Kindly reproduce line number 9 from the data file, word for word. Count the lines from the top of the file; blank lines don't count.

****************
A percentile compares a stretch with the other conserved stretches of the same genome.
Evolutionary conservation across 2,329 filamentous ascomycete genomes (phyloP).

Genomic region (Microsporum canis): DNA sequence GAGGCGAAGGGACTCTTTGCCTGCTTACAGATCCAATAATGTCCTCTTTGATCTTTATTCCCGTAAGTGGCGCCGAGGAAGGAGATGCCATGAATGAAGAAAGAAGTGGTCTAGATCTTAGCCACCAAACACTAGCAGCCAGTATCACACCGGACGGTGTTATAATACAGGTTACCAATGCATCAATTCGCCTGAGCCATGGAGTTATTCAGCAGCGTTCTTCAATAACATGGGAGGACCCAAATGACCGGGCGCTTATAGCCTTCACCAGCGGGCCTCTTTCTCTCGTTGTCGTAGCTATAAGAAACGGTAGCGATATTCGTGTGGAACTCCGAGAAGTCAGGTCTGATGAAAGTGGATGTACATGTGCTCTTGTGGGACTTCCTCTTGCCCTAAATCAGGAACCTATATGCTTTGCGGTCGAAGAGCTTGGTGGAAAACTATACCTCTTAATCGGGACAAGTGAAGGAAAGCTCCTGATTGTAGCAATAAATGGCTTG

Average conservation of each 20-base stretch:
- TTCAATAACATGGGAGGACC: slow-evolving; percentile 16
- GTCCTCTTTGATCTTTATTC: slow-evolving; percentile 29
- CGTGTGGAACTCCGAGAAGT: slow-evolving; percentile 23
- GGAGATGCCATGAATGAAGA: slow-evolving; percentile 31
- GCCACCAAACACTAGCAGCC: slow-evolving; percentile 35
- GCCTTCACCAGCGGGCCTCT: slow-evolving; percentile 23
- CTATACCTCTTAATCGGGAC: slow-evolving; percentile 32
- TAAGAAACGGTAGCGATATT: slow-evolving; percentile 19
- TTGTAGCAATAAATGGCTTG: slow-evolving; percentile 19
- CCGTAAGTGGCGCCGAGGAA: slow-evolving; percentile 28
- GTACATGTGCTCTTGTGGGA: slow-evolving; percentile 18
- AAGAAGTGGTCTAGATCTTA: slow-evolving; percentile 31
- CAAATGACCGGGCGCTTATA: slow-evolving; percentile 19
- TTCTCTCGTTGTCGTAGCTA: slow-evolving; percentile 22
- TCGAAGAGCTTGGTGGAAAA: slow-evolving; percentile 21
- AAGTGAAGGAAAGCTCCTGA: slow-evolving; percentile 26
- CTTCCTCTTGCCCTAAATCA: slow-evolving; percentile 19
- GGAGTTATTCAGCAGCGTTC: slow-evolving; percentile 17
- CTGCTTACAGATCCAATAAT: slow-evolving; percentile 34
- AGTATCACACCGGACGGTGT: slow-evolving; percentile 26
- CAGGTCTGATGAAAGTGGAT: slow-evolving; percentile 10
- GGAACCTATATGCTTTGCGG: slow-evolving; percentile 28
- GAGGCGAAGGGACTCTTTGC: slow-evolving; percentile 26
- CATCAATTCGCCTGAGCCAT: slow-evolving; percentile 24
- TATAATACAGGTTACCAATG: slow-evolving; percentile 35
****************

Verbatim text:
- GCCACCAAACACTAGCAGCC: slow-evolving; percentile 35